What an evening, what a beautiful treat. This time, the silence after the piece lasted not 10 minutes, but only a few seconds – one person started to applaud, and the spell was broken and everyone started clapping and cheering. Maybe people are different today than they were 30 years ago, and also, the piece is a classic today, maybe the largest musical monument of the 20th century (for me it is), and many people know it and it is no longer so surprising.

While listening, I couldn’t help but noticing how my mind stayed in control most of the time, preventing me from being truly moved. Strange that so few music lovers talk about this, it is the most striking thing to me when listening to a concert like this (but maybe many people don’t have such a problem with their heads?) – how difficult it is to get beyond the mind and beyond thinking, analyzing, comparing, commenting, and to really listen with an open heart, and to be really moved. I found myself noticing this, and trying not to stay in the mind, and noticing that of course this doesn’t help.

Fortunately, at least for a while, my mind finally stopped yesterday, and as always when this happens, it happens completely on its own, completely beyond my control. Some sudden change in the music triggers something deep and before my mind can react, it is pushed aside, making room for being moved, being present and still. Then the tears flow, what a relief, I can finally be here without being encaged in my head. This is the “religious” aspect for me – that this powerful piece of music with its merciless beauty, when executed so well, can stop my head, opening the door to what is real.


 
Now why is this blog entry called “Nineteen Musicians”? because yesterday, there were 19 musicians playing “Music For 18 Musicians”. Beyond all the stuff that was going on in my head, it was simply wonderful and very interesting to see the musicians at work, to watch how they managed to play these multiple interlocking rhythms, how they exchanged their positions at the various instruments during the various parts of the piece. Seeing this made the structure of the composition much more transparent – I wish there was a DVD showing the making of, maybe looking at the ensemble from an above position. But I bought a DVD showing the Ensemble Modern playing Reich’s City Life – looking forward to that!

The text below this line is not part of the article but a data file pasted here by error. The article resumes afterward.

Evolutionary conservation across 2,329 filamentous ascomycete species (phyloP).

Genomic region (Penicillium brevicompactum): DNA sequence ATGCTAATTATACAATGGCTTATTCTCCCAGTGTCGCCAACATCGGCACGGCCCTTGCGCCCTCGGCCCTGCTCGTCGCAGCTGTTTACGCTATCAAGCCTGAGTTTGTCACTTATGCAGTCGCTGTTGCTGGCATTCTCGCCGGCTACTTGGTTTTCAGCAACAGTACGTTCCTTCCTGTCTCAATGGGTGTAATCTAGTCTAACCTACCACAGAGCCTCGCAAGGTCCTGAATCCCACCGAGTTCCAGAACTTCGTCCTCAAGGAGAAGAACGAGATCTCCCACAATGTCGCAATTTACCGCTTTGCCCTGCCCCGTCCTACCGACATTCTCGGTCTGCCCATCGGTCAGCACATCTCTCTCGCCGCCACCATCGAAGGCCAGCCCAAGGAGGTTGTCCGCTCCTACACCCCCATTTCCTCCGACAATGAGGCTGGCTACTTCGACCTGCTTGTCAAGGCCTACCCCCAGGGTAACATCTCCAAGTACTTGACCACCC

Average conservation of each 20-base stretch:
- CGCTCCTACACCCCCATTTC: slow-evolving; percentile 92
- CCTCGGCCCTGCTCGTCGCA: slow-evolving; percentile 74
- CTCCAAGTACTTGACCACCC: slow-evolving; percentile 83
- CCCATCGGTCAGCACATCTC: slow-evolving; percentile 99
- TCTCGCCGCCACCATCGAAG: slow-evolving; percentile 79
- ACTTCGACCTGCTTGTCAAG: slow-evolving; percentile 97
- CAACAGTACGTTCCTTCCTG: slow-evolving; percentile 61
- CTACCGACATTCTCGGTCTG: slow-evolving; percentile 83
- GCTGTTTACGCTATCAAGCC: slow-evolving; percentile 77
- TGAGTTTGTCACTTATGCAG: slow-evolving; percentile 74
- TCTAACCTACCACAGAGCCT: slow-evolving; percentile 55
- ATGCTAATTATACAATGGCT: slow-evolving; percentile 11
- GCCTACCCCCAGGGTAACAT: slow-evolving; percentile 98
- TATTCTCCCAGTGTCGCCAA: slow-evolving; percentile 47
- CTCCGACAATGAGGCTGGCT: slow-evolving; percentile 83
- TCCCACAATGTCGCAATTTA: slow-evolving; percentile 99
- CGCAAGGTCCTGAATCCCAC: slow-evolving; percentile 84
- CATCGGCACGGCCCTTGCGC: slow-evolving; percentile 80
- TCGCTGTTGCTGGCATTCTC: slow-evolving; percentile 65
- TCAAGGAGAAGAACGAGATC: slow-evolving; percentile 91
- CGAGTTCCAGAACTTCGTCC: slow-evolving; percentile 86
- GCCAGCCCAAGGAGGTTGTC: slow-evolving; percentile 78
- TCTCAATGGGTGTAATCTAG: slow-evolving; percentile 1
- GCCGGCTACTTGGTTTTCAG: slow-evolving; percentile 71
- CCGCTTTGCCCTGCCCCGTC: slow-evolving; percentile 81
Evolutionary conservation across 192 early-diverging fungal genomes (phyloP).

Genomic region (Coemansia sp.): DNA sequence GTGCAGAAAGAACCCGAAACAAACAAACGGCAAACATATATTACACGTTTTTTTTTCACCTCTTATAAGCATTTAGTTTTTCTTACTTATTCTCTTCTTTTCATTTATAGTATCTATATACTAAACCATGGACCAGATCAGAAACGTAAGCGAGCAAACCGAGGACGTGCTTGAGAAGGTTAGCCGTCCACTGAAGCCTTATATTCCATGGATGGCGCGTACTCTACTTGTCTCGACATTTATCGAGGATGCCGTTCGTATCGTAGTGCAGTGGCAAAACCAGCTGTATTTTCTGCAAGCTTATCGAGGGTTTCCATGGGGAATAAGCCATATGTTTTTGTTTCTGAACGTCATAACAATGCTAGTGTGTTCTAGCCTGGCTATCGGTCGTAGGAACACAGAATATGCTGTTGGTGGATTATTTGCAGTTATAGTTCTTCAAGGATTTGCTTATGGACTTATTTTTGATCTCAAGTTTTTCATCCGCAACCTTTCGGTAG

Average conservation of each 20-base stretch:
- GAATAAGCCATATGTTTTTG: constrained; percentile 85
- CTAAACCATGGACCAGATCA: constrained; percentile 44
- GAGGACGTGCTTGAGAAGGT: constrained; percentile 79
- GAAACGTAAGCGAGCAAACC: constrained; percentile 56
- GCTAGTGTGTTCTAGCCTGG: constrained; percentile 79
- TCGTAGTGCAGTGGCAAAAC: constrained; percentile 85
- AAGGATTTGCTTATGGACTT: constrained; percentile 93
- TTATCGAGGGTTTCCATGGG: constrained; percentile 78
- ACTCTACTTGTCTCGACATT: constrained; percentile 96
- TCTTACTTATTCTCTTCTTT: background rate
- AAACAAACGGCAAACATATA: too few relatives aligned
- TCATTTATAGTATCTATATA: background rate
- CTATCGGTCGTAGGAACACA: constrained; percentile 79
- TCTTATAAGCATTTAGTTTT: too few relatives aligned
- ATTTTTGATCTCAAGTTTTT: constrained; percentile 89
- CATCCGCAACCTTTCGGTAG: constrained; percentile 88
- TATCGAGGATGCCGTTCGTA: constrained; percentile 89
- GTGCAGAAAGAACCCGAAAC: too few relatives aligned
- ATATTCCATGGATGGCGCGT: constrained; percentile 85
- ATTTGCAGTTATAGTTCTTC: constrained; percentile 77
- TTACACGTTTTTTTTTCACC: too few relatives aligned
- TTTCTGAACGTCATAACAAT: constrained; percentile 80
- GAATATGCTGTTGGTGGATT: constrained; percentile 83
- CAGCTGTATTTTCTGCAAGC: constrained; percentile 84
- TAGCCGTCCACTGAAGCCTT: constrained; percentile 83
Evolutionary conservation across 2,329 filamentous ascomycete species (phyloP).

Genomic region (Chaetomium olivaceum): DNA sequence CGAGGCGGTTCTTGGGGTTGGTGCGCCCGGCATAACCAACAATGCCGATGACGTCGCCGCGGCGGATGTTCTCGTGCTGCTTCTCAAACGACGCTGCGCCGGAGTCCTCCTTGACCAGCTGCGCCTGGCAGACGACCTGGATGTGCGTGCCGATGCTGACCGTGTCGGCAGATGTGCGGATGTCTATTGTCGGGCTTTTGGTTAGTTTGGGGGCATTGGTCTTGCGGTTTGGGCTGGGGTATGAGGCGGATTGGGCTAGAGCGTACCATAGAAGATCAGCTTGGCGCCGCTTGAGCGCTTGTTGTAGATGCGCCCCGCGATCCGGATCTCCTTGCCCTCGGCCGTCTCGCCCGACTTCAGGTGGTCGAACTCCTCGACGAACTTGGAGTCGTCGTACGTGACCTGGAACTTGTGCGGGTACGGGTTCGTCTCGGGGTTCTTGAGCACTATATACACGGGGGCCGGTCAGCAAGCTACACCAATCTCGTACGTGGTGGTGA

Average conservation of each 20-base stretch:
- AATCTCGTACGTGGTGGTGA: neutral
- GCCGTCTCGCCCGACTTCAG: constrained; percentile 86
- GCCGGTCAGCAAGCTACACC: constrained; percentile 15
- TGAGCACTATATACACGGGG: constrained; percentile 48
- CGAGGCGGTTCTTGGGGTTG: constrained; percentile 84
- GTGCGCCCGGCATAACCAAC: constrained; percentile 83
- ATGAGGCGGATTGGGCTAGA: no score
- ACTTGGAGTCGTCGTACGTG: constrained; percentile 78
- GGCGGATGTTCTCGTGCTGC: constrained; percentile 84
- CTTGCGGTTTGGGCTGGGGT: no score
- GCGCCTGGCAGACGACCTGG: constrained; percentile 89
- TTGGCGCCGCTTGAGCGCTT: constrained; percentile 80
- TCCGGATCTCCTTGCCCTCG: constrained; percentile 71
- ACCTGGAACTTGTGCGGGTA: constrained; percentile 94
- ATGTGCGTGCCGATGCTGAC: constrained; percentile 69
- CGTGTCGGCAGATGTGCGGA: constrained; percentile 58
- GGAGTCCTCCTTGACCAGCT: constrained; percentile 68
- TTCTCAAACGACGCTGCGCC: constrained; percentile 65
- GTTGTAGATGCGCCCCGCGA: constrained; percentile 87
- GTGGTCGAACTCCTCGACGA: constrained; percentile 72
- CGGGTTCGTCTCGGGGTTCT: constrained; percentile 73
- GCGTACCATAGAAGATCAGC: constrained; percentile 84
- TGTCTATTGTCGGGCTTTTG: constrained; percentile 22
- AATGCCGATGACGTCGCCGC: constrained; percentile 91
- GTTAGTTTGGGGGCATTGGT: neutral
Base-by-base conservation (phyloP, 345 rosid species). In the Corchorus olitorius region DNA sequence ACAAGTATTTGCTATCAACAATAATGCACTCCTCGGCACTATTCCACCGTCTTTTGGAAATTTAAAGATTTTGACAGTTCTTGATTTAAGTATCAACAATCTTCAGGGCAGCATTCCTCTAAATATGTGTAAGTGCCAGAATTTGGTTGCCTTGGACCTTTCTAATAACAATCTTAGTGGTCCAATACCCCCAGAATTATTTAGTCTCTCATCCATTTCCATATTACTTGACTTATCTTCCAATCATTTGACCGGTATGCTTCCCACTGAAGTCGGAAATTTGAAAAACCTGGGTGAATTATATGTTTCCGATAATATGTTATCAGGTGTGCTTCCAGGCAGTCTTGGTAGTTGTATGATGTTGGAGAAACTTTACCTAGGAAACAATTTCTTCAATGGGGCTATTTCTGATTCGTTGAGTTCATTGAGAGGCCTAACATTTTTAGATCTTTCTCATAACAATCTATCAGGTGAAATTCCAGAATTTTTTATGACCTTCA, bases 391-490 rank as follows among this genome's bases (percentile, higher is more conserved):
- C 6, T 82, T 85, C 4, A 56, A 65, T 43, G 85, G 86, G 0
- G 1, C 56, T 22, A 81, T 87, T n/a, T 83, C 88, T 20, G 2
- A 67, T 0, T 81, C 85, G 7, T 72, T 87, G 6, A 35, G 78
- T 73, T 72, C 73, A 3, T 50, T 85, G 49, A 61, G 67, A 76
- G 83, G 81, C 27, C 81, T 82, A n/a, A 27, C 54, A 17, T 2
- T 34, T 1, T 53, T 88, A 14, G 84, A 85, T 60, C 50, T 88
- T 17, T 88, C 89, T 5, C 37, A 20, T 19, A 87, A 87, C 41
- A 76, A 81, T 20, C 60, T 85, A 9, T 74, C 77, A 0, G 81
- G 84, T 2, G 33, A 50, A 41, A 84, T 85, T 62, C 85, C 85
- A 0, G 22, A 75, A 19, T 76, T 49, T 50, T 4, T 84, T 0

Steve Reich, photo credit: Jeffrey Herman

Flashback: Askesis 1992

A couple of days ago, I found an old videotape from January 1992. It contains a short passage where I practice Askesis, a Guitar Craft piece written by Tony Geballe. Tony was Robert Fripp’s assistant on the first Guitar Craft course in Germany, back in 1987 – a week that changed my life. One of the GC pieces I eventually managed to play, mostly together with my GC friend Leander Reininghaus, was Askesis. I loved it for its relentless angularity.

Too bad the final seconds were cut off for some reason on this old tape!